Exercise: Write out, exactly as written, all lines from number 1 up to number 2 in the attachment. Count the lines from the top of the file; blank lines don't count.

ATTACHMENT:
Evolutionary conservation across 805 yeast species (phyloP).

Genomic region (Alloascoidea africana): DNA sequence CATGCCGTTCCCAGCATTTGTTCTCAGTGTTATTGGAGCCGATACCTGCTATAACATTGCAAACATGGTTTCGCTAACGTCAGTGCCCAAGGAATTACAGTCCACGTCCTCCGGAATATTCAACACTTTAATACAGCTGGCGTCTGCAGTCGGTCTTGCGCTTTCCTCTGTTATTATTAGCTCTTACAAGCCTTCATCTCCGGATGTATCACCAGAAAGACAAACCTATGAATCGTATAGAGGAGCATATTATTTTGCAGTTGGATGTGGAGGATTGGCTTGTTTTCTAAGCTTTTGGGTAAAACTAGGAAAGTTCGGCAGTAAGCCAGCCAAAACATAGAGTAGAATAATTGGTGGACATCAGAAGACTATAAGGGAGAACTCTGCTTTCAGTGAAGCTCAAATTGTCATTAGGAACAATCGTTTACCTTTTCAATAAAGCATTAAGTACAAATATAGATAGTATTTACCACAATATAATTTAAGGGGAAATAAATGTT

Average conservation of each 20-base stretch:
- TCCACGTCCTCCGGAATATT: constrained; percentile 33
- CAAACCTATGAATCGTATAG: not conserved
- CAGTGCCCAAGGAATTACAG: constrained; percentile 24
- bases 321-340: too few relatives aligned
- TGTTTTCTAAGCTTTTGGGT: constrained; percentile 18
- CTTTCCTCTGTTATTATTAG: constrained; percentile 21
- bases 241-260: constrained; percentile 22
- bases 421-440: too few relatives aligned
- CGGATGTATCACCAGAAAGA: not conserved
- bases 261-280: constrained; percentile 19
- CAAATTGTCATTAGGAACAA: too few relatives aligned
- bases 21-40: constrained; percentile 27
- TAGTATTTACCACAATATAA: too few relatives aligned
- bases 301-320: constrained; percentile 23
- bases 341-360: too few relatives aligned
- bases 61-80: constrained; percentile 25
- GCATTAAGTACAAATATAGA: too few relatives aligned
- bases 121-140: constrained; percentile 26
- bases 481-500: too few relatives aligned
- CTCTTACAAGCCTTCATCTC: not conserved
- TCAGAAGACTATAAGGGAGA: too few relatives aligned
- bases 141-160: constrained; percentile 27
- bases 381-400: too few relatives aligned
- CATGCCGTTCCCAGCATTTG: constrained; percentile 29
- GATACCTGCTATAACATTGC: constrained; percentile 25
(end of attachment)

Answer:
Evolutionary conservation across 805 yeast species (phyloP).

Genomic region (Alloascoidea africana): DNA sequence CATGCCGTTCCCAGCATTTGTTCTCAGTGTTATTGGAGCCGATACCTGCTATAACATTGCAAACATGGTTTCGCTAACGTCAGTGCCCAAGGAATTACAGTCCACGTCCTCCGGAATATTCAACACTTTAATACAGCTGGCGTCTGCAGTCGGTCTTGCGCTTTCCTCTGTTATTATTAGCTCTTACAAGCCTTCATCTCCGGATGTATCACCAGAAAGACAAACCTATGAATCGTATAGAGGAGCATATTATTTTGCAGTTGGATGTGGAGGATTGGCTTGTTTTCTAAGCTTTTGGGTAAAACTAGGAAAGTTCGGCAGTAAGCCAGCCAAAACATAGAGTAGAATAATTGGTGGACATCAGAAGACTATAAGGGAGAACTCTGCTTTCAGTGAAGCTCAAATTGTCATTAGGAACAATCGTTTACCTTTTCAATAAAGCATTAAGTACAAATATAGATAGTATTTACCACAATATAATTTAAGGGGAAATAAATGTT